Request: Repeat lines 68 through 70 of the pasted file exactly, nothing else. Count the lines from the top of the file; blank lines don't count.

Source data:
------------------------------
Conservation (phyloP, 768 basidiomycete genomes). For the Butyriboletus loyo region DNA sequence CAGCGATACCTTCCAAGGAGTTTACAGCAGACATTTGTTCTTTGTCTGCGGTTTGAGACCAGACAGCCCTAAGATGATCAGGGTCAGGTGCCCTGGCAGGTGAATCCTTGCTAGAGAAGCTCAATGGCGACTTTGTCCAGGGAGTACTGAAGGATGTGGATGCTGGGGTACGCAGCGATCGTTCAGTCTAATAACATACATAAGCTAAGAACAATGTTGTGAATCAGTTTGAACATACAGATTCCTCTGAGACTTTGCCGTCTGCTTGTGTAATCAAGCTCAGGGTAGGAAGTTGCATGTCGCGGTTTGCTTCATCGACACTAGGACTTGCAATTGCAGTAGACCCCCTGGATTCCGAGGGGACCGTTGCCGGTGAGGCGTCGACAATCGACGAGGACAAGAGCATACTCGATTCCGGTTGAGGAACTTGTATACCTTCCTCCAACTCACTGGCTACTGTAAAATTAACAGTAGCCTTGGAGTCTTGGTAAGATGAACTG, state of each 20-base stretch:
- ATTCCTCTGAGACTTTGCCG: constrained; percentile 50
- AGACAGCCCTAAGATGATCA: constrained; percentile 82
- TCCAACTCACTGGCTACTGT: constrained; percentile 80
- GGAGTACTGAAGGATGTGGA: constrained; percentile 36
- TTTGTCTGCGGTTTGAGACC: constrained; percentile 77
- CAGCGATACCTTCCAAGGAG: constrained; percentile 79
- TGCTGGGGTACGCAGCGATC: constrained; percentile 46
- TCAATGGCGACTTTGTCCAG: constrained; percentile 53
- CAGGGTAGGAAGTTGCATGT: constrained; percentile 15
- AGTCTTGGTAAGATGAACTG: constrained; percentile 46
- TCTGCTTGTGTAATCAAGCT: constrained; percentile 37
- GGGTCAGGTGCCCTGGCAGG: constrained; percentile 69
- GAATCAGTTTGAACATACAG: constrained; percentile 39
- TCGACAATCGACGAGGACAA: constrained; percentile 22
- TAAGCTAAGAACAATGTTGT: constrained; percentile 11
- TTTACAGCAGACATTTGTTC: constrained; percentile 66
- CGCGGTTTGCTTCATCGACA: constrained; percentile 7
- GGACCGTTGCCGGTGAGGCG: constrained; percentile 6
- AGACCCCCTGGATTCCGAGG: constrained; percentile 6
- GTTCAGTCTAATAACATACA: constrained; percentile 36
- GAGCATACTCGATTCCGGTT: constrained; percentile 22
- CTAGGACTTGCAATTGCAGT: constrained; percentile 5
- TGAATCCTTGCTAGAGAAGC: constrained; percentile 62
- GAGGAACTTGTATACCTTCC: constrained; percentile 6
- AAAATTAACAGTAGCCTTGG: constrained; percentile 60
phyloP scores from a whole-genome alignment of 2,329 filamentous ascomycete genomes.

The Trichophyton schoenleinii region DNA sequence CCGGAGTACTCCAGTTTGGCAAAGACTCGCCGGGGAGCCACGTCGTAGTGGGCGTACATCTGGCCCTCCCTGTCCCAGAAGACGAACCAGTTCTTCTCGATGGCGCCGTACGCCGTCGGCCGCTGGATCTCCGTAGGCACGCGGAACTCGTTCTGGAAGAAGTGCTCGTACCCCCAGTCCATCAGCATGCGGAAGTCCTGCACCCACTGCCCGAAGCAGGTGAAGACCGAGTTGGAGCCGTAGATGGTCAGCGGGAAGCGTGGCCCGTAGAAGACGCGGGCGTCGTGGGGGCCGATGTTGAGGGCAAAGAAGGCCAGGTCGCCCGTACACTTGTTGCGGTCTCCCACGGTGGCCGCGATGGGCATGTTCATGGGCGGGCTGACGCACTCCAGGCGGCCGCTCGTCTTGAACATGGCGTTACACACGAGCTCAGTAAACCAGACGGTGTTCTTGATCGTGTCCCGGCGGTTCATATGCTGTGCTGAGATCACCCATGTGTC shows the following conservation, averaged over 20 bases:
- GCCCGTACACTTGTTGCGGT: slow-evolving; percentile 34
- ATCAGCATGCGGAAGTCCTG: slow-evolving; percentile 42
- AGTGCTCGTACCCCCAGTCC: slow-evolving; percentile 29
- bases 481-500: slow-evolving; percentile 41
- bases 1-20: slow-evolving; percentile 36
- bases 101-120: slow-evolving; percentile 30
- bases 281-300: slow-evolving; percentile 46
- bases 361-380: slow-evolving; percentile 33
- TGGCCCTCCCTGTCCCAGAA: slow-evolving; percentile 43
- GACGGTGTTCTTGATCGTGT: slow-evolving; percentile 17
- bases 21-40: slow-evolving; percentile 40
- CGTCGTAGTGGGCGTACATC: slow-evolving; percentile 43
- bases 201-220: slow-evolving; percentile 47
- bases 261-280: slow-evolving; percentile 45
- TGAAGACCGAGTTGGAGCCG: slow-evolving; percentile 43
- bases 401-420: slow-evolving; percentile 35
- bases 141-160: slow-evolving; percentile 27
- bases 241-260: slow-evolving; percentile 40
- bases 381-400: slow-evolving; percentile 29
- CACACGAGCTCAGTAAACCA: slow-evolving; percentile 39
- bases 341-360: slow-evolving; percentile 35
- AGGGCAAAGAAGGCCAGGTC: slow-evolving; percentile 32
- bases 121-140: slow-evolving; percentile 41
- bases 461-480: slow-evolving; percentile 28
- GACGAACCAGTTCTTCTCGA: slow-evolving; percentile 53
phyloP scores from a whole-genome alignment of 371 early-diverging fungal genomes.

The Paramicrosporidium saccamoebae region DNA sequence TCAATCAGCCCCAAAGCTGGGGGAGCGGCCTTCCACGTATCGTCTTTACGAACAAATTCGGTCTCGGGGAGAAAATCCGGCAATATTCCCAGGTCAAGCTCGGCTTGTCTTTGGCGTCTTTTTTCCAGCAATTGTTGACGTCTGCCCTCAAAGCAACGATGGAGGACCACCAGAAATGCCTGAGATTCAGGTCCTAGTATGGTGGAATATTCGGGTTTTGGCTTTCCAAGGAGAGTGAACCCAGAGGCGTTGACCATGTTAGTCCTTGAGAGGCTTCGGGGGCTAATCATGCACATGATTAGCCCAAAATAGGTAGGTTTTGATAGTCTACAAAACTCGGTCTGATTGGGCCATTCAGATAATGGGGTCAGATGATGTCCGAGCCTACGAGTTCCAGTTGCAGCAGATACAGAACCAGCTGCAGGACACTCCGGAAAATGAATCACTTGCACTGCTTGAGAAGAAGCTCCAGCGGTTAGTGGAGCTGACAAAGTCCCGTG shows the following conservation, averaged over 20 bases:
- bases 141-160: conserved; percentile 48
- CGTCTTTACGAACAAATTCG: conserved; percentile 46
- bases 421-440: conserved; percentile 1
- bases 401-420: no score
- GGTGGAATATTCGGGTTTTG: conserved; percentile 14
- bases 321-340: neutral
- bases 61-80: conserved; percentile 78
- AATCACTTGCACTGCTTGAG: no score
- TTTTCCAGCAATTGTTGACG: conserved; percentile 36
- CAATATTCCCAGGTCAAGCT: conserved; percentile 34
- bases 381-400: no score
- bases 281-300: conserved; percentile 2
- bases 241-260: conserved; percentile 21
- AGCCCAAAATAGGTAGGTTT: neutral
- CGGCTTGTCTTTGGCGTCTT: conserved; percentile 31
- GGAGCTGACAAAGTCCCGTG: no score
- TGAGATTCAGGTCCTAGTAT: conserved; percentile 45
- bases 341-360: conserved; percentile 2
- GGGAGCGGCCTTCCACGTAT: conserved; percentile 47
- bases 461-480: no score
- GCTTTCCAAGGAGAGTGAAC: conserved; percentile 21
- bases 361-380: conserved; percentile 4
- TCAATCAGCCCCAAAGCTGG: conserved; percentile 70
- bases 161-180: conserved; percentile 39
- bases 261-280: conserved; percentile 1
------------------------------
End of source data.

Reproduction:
- bases 241-260: conserved; percentile 21
- AGCCCAAAATAGGTAGGTTT: neutral
- CGGCTTGTCTTTGGCGTCTT: conserved; percentile 31